From the Preschool Classroom: by Emily LaMothe
When planning our preschool curriculum at King Street Center, we work together as a team and consider a lot of different pieces. Sometimes it can feel a little overwhelming to include all the ideas, plans, and necessary parts. I have come to think of curriculum planning like cooking. It’s a big recipe with lots of ingredients and steps. Sometimes the recipe comes out perfectly, sometimes you need to tweak it to make it work.
When we plan curriculum, we follow units of study within our Creative Curriculum guidelines, sprinkle in our social emotional curriculum Second Step, consider developmental appropriateness of activities, and create intriguing set ups based on the children’s interests. In addition, each piece of our planning touches on the different learning centers within our classroom. We include literacy, math, science, building/block area, art, sensory play, dramatic play, and all types of learning manipulatives.
This year, COVID-19 plan has added an extra twist to our planning because we must create learning experiences that follow COVID-19 protocols. We have learned that with COVID-19, sometimes planning can feel more complicated or other times it can feel limiting. We try our best to be flexible, get creative and make changes as needed.
One area that has changed in our classroom is our sensory table. Pre COVID-19 you could find a sensory table in nearly any early educational setting. A sensory table is a large bin, almost like a large bath tub on wheels where children can explore together the different materials and textures with their hands, eyes and even sense of smell. They work together to share materials and make observations. They refine their fine motor skills. They explore texture, shape, and smell, sound, gravity and physics. They have fun getting messy.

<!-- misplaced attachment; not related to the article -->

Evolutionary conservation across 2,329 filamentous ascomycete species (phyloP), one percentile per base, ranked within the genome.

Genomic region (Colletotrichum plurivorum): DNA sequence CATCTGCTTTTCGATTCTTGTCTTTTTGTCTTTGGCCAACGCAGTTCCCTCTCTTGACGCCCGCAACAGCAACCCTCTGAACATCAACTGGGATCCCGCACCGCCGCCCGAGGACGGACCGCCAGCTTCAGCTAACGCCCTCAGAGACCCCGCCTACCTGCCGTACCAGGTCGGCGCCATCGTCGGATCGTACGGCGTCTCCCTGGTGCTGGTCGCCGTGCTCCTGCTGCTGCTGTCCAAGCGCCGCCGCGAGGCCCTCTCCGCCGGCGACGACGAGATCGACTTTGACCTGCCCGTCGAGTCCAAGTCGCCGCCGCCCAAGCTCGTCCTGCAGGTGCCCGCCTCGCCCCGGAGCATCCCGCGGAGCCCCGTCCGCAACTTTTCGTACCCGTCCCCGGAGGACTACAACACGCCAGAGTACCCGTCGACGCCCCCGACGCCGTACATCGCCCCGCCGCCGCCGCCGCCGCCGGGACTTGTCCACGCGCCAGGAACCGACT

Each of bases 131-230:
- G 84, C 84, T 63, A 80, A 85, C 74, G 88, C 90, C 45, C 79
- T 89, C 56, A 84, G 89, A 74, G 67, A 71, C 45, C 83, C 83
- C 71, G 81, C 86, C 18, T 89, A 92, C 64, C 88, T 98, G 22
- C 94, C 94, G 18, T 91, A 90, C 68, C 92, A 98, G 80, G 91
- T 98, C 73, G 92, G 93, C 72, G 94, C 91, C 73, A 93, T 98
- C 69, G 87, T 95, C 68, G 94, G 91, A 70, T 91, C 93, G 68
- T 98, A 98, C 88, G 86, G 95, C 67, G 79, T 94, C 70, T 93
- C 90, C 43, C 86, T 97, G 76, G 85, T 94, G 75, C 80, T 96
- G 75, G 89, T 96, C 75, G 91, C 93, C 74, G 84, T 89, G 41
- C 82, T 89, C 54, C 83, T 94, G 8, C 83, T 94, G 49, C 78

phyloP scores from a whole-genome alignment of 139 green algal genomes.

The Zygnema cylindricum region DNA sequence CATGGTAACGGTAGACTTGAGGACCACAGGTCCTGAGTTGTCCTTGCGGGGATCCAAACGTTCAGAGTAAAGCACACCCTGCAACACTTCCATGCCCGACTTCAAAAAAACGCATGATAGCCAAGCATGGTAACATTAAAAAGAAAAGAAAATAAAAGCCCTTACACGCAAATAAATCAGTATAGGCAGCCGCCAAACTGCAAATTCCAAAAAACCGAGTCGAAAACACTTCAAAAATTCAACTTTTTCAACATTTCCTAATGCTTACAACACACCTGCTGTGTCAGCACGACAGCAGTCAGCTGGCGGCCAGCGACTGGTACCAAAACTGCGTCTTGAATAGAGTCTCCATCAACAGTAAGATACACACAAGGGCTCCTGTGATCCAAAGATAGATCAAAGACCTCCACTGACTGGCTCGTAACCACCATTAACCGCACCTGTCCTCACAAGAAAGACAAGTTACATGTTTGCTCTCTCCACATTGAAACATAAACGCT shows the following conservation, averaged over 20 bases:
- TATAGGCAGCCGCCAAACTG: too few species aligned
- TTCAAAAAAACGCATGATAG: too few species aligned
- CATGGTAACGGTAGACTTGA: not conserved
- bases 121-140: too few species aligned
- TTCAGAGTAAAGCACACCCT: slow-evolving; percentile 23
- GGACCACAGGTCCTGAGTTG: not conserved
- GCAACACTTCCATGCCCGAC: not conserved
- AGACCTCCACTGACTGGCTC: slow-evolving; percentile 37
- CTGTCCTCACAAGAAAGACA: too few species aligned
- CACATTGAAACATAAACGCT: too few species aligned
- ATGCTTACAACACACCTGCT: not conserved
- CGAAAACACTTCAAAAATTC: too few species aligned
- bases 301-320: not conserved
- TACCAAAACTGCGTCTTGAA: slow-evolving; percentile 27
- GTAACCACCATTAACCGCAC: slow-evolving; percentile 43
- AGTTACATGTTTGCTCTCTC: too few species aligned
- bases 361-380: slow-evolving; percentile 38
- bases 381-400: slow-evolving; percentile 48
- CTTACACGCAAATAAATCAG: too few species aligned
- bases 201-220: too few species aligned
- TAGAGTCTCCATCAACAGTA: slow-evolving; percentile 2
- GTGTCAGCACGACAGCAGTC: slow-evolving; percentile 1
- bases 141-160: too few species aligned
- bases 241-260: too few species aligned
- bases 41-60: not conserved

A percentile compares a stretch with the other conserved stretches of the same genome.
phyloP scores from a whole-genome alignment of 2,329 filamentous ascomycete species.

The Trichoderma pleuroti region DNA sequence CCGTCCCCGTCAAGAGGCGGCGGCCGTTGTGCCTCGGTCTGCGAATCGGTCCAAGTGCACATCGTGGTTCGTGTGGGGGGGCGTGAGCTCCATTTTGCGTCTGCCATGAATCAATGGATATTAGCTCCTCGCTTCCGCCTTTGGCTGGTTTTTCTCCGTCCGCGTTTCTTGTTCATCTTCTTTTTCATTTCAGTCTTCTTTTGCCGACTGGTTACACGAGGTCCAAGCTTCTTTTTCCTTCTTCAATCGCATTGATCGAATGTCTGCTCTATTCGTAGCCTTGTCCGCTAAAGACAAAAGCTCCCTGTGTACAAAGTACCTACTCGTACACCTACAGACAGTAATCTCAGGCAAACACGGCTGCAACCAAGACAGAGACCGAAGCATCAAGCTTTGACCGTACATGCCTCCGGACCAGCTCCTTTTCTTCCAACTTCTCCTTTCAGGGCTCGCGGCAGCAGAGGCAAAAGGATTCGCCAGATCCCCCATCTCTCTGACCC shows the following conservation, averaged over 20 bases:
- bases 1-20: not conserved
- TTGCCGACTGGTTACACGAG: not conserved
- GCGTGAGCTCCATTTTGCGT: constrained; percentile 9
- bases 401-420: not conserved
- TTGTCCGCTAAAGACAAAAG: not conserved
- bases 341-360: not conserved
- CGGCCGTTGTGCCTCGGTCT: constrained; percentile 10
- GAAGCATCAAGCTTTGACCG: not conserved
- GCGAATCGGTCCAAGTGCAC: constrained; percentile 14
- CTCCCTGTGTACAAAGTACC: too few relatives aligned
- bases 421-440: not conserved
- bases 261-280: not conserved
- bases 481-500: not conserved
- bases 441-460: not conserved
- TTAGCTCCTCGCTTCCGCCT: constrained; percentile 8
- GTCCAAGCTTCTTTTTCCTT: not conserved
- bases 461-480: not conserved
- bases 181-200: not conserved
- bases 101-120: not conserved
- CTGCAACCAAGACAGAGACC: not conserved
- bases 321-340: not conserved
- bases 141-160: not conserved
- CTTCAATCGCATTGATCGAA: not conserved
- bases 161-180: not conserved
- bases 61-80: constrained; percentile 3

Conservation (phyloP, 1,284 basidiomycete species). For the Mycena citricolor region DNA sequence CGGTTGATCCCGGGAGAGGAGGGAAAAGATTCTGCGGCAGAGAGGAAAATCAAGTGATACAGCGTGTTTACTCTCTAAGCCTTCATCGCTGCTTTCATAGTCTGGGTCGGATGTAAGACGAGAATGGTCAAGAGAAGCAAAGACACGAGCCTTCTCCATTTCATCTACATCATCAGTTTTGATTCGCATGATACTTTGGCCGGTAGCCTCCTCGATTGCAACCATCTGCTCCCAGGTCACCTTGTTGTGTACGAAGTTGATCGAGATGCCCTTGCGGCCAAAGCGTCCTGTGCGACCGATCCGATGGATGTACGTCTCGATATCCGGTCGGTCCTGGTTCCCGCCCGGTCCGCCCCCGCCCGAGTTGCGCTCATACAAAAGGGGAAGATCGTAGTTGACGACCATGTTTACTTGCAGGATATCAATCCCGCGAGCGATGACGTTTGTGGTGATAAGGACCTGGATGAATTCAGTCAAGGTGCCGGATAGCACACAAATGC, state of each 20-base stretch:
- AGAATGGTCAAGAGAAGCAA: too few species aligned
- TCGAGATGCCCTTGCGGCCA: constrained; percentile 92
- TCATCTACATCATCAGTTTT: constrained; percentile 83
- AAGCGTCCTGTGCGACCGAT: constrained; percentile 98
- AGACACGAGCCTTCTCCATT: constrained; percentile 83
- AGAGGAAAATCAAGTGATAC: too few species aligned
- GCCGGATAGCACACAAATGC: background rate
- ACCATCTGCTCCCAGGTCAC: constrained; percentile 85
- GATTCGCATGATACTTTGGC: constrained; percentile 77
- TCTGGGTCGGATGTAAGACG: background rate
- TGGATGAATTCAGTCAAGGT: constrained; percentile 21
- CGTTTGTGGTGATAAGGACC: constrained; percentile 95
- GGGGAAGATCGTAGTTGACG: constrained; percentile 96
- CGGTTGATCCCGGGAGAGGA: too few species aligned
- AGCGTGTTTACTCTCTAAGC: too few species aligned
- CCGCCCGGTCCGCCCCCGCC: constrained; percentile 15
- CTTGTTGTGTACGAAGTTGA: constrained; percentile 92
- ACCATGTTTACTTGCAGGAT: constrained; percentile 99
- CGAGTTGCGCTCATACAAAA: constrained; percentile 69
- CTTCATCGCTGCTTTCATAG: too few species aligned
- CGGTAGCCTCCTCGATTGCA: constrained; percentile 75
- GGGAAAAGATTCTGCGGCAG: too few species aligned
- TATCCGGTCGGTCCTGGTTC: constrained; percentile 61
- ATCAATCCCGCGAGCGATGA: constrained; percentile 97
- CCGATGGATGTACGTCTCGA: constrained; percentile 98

Our classroom sensory table was always a very popular area. Most days you could observe 3 – 4 children practicing pouring water into funnels with cups, dumping sand down a cardboard tunnel, pinching small pipettes of water colors onto mounds of snow, squishing cloud dough or slime between their fingers, hiding toy animals in handmade habitats, searching for small foam letters and numbers hidden within mounds of shredded paper. However, with COVID-19, our beloved sensory tables simply had to be stored away.
To adapt, we now have individual plastic shoeboxes for each student. We are able to use many of the same materials and allow the children that important sensory play time throughout the week. We have created a sensory play situation that is individual and still possible.
One thing we have learned is that by having individual sensory bins, the children now have a sense of autonomy going through the process of actually making their own sensory bin. Instead of coming into the classroom each week with a new community sensory bin filled and ready to go, we now lay out the supplies and let the children assemble their own bins.
With winter upon us, we wanted to provide a wintery sensory bin. We were inspired by an online photo of an elaborate snow sensory bin using salt, glitter, woodland animals, mini wooden snowflakes, mini wooden scoops and rakes. It was a beautiful photo. A piece of art, really. We looked around at what we had collected. It didn’t seem nearly as exciting. We had boxes of salt, glitter shakers, plastic spoons and reused cardboard strawberry containers to use as sifters. Rosie, one of the other classroom teachers and I went back and forth of what we could add to the experience to make it more appealing. I think we both wanted to offer an experience like the photo.
We didn’t come up with any ideas of what to add to the bins so that morning I set out our supplies. Honestly, it looked a little bare and we wondered if there would be any interest in the activity.
As children arrived that morning they were invited to put together a winter salt box. They found their own box labeled with their name and photo, then on their own they poured, scooped and measured salt into their bins. They chose which colors of glitter to shake in and even how many shakes of glitter to add. They followed the instructions to choose a spoon and sifter to the bin. And finally, they sat down at their tables to explore their sensory bin. It was a quiet, focused time as they each took the time to make and explore their bins.
At one point during play, there was a big spill of glitter and salt. With no need for teacher intervention, a pair of children gathered the broom and dust pan and worked together to clean up the mess.
Just this simple activity allowed for measuring, pouring, exploring texture, sharing and finally working together to solve a problem. Reminding us that even though our curriculum planning may feel like a complicated recipe at times, sometimes the simplest recipes with just a few ingredients have amazing results!